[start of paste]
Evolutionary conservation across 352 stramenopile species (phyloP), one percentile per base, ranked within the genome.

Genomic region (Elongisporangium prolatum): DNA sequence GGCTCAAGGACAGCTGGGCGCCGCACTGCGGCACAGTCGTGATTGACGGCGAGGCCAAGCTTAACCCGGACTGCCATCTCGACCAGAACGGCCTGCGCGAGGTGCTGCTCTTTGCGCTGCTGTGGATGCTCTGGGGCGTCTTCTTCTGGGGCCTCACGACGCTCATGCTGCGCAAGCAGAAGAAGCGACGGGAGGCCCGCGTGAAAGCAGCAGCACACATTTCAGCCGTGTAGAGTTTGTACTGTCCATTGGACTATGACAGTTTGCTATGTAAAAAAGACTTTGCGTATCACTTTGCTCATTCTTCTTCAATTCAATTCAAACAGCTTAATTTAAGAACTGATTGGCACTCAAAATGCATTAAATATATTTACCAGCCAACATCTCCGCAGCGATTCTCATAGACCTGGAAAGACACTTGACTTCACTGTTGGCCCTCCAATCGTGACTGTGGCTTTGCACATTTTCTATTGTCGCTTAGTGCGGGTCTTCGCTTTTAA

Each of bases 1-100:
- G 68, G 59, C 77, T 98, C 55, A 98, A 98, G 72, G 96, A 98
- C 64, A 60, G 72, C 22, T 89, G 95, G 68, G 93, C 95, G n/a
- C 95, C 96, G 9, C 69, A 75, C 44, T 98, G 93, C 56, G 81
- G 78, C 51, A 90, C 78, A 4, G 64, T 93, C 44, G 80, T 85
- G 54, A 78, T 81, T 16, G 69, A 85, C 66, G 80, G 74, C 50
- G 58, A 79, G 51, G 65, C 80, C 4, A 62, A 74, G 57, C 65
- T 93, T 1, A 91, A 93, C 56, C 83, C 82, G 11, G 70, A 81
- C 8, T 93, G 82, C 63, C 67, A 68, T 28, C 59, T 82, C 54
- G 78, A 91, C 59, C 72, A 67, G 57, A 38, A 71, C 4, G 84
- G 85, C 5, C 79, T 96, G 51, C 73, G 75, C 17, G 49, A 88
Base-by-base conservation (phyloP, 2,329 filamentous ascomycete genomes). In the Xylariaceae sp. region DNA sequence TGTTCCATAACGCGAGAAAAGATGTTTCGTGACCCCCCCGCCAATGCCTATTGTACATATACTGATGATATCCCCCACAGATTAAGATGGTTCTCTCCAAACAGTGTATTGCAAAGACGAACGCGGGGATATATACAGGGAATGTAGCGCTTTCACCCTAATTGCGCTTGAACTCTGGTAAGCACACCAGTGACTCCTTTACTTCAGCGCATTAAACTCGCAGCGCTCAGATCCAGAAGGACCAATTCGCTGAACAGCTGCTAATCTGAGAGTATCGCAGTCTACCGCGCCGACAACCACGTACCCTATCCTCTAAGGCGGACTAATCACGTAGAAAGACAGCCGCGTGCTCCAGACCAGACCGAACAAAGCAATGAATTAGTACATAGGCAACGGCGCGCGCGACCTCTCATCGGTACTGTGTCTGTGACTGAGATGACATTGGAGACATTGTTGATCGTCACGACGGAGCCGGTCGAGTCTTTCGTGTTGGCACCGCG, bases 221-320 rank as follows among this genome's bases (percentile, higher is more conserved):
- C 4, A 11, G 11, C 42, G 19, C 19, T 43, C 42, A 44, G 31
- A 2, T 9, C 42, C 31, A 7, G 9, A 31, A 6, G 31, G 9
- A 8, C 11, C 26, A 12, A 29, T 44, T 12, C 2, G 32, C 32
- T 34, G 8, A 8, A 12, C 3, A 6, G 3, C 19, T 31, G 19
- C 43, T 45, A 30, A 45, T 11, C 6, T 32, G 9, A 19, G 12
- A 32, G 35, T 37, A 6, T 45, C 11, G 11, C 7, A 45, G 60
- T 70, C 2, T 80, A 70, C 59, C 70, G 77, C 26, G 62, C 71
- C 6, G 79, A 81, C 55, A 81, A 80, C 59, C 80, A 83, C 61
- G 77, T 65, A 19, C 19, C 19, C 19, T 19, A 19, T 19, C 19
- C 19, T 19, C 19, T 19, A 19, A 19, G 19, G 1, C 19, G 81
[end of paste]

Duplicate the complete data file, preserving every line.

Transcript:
Evolutionary conservation across 352 stramenopile species (phyloP), one percentile per base, ranked within the genome.

Genomic region (Elongisporangium prolatum): DNA sequence GGCTCAAGGACAGCTGGGCGCCGCACTGCGGCACAGTCGTGATTGACGGCGAGGCCAAGCTTAACCCGGACTGCCATCTCGACCAGAACGGCCTGCGCGAGGTGCTGCTCTTTGCGCTGCTGTGGATGCTCTGGGGCGTCTTCTTCTGGGGCCTCACGACGCTCATGCTGCGCAAGCAGAAGAAGCGACGGGAGGCCCGCGTGAAAGCAGCAGCACACATTTCAGCCGTGTAGAGTTTGTACTGTCCATTGGACTATGACAGTTTGCTATGTAAAAAAGACTTTGCGTATCACTTTGCTCATTCTTCTTCAATTCAATTCAAACAGCTTAATTTAAGAACTGATTGGCACTCAAAATGCATTAAATATATTTACCAGCCAACATCTCCGCAGCGATTCTCATAGACCTGGAAAGACACTTGACTTCACTGTTGGCCCTCCAATCGTGACTGTGGCTTTGCACATTTTCTATTGTCGCTTAGTGCGGGTCTTCGCTTTTAA

Each of bases 1-100:
- G 68, G 59, C 77, T 98, C 55, A 98, A 98, G 72, G 96, A 98
- C 64, A 60, G 72, C 22, T 89, G 95, G 68, G 93, C 95, G n/a
- C 95, C 96, G 9, C 69, A 75, C 44, T 98, G 93, C 56, G 81
- G 78, C 51, A 90, C 78, A 4, G 64, T 93, C 44, G 80, T 85
- G 54, A 78, T 81, T 16, G 69, A 85, C 66, G 80, G 74, C 50
- G 58, A 79, G 51, G 65, C 80, C 4, A 62, A 74, G 57, C 65
- T 93, T 1, A 91, A 93, C 56, C 83, C 82, G 11, G 70, A 81
- C 8, T 93, G 82, C 63, C 67, A 68, T 28, C 59, T 82, C 54
- G 78, A 91, C 59, C 72, A 67, G 57, A 38, A 71, C 4, G 84
- G 85, C 5, C 79, T 96, G 51, C 73, G 75, C 17, G 49, A 88
Base-by-base conservation (phyloP, 2,329 filamentous ascomycete genomes). In the Xylariaceae sp. region DNA sequence TGTTCCATAACGCGAGAAAAGATGTTTCGTGACCCCCCCGCCAATGCCTATTGTACATATACTGATGATATCCCCCACAGATTAAGATGGTTCTCTCCAAACAGTGTATTGCAAAGACGAACGCGGGGATATATACAGGGAATGTAGCGCTTTCACCCTAATTGCGCTTGAACTCTGGTAAGCACACCAGTGACTCCTTTACTTCAGCGCATTAAACTCGCAGCGCTCAGATCCAGAAGGACCAATTCGCTGAACAGCTGCTAATCTGAGAGTATCGCAGTCTACCGCGCCGACAACCACGTACCCTATCCTCTAAGGCGGACTAATCACGTAGAAAGACAGCCGCGTGCTCCAGACCAGACCGAACAAAGCAATGAATTAGTACATAGGCAACGGCGCGCGCGACCTCTCATCGGTACTGTGTCTGTGACTGAGATGACATTGGAGACATTGTTGATCGTCACGACGGAGCCGGTCGAGTCTTTCGTGTTGGCACCGCG, bases 221-320 rank as follows among this genome's bases (percentile, higher is more conserved):
- C 4, A 11, G 11, C 42, G 19, C 19, T 43, C 42, A 44, G 31
- A 2, T 9, C 42, C 31, A 7, G 9, A 31, A 6, G 31, G 9
- A 8, C 11, C 26, A 12, A 29, T 44, T 12, C 2, G 32, C 32
- T 34, G 8, A 8, A 12, C 3, A 6, G 3, C 19, T 31, G 19
- C 43, T 45, A 30, A 45, T 11, C 6, T 32, G 9, A 19, G 12
- A 32, G 35, T 37, A 6, T 45, C 11, G 11, C 7, A 45, G 60
- T 70, C 2, T 80, A 70, C 59, C 70, G 77, C 26, G 62, C 71
- C 6, G 79, A 81, C 55, A 81, A 80, C 59, C 80, A 83, C 61
- G 77, T 65, A 19, C 19, C 19, C 19, T 19, A 19, T 19, C 19
- C 19, T 19, C 19, T 19, A 19, A 19, G 19, G 1, C 19, G 81